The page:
Mike Daisey is a respected writer, actor, and performer of the stage who has toured the world with his one-man-shows. So why is he embroiled in such a controversy regarding Apple and it’s founder, Steve Jobs?
For statements he makes in his latest monologue, entitled “The Agony And Ecstasy Of Steve Jobs”, which were broadcast on a public radio program called “This American Life”. The statements include Apple’s relationship with Chinese factory workers and their conditions, which Ira Glass, the host of the program, says were proven to be false after the show’s fact-checkers were unable to verify his account of meeting those workers.
The monologue has been at the Public Theater since its debut last year, but Oskar Eustis, the theater’s artistic director, has now added a disclaimer before the opening of the show and has edited out the parts he “doesn’t feel he stand behind”.
Daisey defended his work on his blog, stating, What I do is not journalism. The tools of the theater are not the same as the tools of journalism. For this reason, I regret that I allowed “This American Life” to air an excerpt from my monologue. “This American Life” is essentially a journalistic - not a theatrical - enterprise, and as such it operates under a different set of rules and expectations.”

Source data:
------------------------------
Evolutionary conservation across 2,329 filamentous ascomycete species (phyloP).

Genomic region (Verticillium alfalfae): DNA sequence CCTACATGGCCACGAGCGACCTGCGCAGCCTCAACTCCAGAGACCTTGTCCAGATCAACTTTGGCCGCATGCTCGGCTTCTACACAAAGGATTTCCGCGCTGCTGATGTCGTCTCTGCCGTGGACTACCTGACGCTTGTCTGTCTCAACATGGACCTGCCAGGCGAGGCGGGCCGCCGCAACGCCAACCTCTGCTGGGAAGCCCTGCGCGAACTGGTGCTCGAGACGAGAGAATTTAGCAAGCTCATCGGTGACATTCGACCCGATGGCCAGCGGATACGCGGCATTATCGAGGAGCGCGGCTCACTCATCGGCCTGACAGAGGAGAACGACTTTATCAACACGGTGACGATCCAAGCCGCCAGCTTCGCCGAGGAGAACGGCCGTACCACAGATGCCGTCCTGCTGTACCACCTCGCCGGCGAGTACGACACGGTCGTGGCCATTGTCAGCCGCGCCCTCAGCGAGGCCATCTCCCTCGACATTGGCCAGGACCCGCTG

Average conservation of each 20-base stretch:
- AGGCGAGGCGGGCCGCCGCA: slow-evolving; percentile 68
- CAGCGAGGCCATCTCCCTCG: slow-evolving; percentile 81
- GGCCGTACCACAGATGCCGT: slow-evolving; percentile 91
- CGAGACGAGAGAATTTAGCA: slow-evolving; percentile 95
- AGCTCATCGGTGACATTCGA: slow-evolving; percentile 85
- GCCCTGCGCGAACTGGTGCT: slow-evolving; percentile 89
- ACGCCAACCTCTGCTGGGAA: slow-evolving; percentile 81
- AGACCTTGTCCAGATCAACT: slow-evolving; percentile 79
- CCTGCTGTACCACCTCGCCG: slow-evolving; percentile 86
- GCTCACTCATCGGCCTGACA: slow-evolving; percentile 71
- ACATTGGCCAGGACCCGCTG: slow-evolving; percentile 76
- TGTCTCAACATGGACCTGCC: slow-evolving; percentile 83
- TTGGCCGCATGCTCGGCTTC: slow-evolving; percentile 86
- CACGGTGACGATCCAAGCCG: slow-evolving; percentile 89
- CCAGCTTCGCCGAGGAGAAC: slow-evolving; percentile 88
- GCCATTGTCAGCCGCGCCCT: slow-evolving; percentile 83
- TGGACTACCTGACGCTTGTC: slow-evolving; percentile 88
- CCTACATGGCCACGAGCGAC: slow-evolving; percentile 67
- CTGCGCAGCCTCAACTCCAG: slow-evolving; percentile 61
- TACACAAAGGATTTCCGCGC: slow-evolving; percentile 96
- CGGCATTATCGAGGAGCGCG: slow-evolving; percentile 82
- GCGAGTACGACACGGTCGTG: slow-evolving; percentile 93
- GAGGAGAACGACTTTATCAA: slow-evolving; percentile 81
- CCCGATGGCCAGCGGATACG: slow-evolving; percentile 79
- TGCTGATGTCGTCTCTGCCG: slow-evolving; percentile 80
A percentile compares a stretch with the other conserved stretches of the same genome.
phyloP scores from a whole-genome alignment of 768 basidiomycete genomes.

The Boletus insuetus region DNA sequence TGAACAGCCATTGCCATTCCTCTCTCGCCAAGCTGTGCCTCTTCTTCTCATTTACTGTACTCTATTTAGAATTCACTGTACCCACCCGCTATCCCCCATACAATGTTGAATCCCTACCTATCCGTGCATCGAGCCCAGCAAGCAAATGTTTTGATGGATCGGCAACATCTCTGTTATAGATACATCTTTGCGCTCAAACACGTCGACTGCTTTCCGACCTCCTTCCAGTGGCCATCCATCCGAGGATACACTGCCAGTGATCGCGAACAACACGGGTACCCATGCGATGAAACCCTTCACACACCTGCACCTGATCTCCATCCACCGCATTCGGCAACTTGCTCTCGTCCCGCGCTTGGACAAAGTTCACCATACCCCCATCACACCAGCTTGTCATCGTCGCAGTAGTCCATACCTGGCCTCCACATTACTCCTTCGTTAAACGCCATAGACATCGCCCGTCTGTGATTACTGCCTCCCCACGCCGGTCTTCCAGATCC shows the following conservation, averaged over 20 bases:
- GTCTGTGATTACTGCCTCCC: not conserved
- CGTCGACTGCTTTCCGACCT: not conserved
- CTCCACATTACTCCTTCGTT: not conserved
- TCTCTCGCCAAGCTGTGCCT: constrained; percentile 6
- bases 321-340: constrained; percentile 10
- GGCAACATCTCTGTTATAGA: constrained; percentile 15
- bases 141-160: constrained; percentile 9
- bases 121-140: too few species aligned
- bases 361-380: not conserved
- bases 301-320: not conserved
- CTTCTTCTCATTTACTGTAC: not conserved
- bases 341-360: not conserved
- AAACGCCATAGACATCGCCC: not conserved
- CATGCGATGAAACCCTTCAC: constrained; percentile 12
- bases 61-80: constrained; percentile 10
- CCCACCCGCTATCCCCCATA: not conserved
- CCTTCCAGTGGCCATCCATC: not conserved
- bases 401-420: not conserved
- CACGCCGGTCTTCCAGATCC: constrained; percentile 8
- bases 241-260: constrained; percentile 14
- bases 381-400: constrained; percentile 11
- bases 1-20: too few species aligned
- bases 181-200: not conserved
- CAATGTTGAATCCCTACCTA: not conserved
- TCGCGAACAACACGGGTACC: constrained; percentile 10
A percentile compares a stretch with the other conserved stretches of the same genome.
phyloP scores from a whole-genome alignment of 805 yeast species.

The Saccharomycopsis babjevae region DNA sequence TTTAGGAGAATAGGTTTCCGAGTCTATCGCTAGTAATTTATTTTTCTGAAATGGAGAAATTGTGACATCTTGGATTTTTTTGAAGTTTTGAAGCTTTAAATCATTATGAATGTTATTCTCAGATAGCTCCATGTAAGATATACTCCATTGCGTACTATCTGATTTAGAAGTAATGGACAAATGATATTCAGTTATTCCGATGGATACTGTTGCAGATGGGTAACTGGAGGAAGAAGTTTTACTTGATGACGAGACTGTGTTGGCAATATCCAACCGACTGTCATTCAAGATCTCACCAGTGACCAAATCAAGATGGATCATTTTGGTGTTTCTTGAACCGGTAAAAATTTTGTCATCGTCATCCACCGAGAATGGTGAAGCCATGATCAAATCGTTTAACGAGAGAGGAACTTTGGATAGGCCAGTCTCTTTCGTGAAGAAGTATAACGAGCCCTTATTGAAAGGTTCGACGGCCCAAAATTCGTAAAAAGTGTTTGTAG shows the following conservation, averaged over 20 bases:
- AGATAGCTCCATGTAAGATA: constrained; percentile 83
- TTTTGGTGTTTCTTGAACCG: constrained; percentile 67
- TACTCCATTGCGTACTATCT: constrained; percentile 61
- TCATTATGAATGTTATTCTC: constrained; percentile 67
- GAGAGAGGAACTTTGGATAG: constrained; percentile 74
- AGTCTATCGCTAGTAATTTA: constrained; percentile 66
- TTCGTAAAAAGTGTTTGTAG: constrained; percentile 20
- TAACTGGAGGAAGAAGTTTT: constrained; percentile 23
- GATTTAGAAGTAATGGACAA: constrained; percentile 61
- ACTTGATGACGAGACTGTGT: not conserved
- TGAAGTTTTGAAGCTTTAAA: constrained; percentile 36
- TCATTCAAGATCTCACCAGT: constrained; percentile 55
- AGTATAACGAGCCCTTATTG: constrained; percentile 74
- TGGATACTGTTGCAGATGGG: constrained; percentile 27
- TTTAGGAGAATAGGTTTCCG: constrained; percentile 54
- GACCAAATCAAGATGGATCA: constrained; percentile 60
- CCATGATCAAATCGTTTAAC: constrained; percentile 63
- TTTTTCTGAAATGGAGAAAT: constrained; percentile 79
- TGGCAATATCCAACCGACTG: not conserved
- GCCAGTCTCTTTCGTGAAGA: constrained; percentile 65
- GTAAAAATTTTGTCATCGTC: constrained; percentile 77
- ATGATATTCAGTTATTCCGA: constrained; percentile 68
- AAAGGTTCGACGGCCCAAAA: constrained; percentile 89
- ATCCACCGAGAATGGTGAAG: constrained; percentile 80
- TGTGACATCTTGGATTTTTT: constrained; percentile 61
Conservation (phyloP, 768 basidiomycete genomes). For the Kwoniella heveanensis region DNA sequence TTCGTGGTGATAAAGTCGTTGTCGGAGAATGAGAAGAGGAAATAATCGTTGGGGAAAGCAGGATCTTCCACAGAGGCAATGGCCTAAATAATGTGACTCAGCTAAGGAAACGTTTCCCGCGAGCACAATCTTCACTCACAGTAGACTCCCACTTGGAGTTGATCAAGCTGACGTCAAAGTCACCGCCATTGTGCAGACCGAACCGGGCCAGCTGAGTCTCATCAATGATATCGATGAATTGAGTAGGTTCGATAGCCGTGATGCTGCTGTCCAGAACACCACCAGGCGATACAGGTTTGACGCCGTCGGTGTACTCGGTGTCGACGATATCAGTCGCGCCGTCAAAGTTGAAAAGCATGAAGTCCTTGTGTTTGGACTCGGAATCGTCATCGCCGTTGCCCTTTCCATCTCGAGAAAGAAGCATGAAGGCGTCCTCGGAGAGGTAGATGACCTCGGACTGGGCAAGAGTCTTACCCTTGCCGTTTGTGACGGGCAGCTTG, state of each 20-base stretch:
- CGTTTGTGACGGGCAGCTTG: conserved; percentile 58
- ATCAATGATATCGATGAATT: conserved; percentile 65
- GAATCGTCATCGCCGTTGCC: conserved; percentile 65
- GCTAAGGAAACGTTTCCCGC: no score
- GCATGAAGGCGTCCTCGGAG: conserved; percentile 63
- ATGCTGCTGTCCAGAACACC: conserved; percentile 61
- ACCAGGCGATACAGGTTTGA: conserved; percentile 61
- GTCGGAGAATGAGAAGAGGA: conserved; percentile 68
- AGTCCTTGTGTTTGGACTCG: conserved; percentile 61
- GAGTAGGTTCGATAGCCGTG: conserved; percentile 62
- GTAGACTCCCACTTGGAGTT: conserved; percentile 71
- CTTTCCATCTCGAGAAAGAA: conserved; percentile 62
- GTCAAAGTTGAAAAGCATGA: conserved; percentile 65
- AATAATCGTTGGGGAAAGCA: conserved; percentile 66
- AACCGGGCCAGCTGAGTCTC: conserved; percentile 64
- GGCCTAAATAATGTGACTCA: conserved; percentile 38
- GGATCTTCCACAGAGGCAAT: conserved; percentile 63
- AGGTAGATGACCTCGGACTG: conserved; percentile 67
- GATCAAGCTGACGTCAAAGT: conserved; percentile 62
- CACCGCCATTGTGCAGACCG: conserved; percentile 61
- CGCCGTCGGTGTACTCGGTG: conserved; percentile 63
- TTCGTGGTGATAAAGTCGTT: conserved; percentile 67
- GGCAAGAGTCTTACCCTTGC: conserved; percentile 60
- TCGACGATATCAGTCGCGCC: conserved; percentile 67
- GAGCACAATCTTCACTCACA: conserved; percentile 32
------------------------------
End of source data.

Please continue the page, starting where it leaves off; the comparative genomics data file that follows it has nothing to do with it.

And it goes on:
In a post made today, Daisey vented about the whole experience, calling it “galling” that the public is so “eager to dance on his grave… so they can return to ignoring everything about the circumstances under which their devices are made.”
He also points out, “There is nothing in this controversy that contests the facts in my work about the nature of Chinese manufacturing. Nothing. I think we all know if there was, Ira would have brought it up.”
Charles Isherwood of the New York Times reviewed “The Agony And Ecstasy Of Steve Jobs”, calling it an “eye-opening exploration of the moral choices we unknowingly or unthinkingly make when we purchase nifty little gadgets like the iPhone and the iPad and the PowerBook.” Despite his appreciation for the show, however, Isherwood took a different view after the controversy broke.
“The problem is Mr. Daisey’s particular brand of theater is experienced by the audience as direct and honest testimony to events that he witnessed,” he wrote in the Times. “But in his stage shows Mr. Daisey is the sole voice we hear, and while his monologues undoubtedly contain much writing that is obviously opinion, when it comes to describing his experience, we take him at his word.”